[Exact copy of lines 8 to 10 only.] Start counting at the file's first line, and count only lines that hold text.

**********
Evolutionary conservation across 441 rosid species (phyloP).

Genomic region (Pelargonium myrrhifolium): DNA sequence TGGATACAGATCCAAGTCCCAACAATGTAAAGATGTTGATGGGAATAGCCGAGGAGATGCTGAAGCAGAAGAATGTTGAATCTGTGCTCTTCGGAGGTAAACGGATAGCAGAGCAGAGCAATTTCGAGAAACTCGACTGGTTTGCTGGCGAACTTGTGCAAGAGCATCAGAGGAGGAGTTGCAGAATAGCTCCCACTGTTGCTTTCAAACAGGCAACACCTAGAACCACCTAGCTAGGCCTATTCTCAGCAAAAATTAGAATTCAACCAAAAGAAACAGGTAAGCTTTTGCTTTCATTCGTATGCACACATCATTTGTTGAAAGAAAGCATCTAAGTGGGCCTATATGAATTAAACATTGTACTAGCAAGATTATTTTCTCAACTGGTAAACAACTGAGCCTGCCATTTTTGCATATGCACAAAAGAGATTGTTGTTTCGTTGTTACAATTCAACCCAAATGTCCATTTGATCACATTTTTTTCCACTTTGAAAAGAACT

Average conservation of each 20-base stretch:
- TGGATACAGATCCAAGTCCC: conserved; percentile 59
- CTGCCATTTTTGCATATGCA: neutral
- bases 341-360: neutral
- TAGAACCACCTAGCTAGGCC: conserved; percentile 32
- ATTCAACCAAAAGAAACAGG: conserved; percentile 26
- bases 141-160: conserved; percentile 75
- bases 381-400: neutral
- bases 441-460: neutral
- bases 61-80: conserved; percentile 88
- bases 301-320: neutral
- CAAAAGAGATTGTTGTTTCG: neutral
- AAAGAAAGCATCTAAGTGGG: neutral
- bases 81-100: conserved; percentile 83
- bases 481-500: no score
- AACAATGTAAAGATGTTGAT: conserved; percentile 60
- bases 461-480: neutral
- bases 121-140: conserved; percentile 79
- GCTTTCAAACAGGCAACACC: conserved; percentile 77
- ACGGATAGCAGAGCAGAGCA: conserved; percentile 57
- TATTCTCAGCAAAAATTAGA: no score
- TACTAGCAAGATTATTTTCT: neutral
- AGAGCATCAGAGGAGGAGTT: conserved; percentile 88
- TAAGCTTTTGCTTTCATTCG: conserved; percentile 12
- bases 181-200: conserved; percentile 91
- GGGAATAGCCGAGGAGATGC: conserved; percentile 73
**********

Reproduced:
- ATTCAACCAAAAGAAACAGG: conserved; percentile 26
- bases 141-160: conserved; percentile 75
- bases 381-400: neutral